It was May 1, 1951, and listeners in Czechoslovakia, who had been behind the Iron Curtain for three years at the time, were able to connect a new station to their radios for the first time.
“The voice of Free Czechoslovakia calls the free Europe radio station,” he will be heard on the air at 11am. The station broadcasts from Munich, Germany, one of the so-called Svobotka and Ferdinand Berutka, the renowned journalist who was the first editor-in-chief of its Czechoslovak broadcast:
“A free radio station in dictatorial mode is a revolution. Such a regime is based and maintained so that only the government can speak and no one can respond. Everyone can be blamed, but no one can defend themselves. But once a part of freedom enters this harsh and artificial system, an argument is made against one. Once the argument is made, it is no longer possible to act without criticism, and once it has found a place to deny the lie, this whole system of pride trembles. “
Getting started with RFE is not easy
However, the journey to broadcast RFE in Czech is relatively long. This preceded Winston Churchill’s speech in Fulton, USA, where he criticized Stalin in 1946 and spoke of dividing Europe by the Iron Curtain.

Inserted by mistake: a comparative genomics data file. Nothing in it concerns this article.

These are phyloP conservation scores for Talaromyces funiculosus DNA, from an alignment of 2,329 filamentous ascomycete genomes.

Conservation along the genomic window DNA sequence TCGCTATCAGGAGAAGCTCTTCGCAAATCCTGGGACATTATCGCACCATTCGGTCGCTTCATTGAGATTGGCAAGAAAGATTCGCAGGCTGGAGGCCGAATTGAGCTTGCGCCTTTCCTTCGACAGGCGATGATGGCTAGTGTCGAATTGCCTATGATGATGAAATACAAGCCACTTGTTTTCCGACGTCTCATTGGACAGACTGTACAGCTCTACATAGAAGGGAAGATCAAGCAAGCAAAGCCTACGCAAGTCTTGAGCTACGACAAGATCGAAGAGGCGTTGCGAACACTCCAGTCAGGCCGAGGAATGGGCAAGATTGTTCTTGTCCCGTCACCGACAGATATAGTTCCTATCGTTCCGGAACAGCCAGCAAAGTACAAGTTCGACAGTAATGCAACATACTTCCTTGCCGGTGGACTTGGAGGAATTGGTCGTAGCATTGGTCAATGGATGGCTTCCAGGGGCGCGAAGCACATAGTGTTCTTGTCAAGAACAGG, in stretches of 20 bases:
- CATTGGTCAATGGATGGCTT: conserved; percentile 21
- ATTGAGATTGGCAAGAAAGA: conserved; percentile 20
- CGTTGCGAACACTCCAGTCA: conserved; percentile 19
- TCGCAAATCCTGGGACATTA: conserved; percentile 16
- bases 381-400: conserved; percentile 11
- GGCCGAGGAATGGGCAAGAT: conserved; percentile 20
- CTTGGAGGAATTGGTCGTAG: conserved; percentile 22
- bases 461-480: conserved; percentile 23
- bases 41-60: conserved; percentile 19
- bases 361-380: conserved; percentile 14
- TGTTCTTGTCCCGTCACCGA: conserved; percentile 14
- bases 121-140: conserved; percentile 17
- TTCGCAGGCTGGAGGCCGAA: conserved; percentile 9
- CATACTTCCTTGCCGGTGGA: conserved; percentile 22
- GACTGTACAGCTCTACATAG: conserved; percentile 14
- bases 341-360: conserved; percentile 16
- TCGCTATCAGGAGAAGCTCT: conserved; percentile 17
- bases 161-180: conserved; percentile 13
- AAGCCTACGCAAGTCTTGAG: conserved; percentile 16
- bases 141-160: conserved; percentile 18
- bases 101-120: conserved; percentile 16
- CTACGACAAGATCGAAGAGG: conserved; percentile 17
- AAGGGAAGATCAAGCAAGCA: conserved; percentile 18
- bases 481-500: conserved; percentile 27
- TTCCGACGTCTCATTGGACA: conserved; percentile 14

The independent world felt the need to confront communist rule. Radio was part of the campaign against Moscow because, unlike radio television, it was already in every home.
Radio Free Europe – The idea of creating a new radio station called Radio Liberty was born.
According to Prokop Domek of the Military History Institute in Prague, this is not a station, it is only for information. This is a tool by which the United States has confronted the expansion of Moscow.
In May 1949, the National Committee for a Free Europe was established in the United States to fund Svoboda. The group was led by John Steinbeck and d. Leading American figures, including Eisenhower, expressed support.
However, according to Prokop Tomak, the original idea of funding the RFE was somewhat naive. Broadcasting should be funded mainly by donations, but such large stations broadcasting throughout the day are not enough. So, from the beginning, Svobotka received a lot of subsidy from US government resources.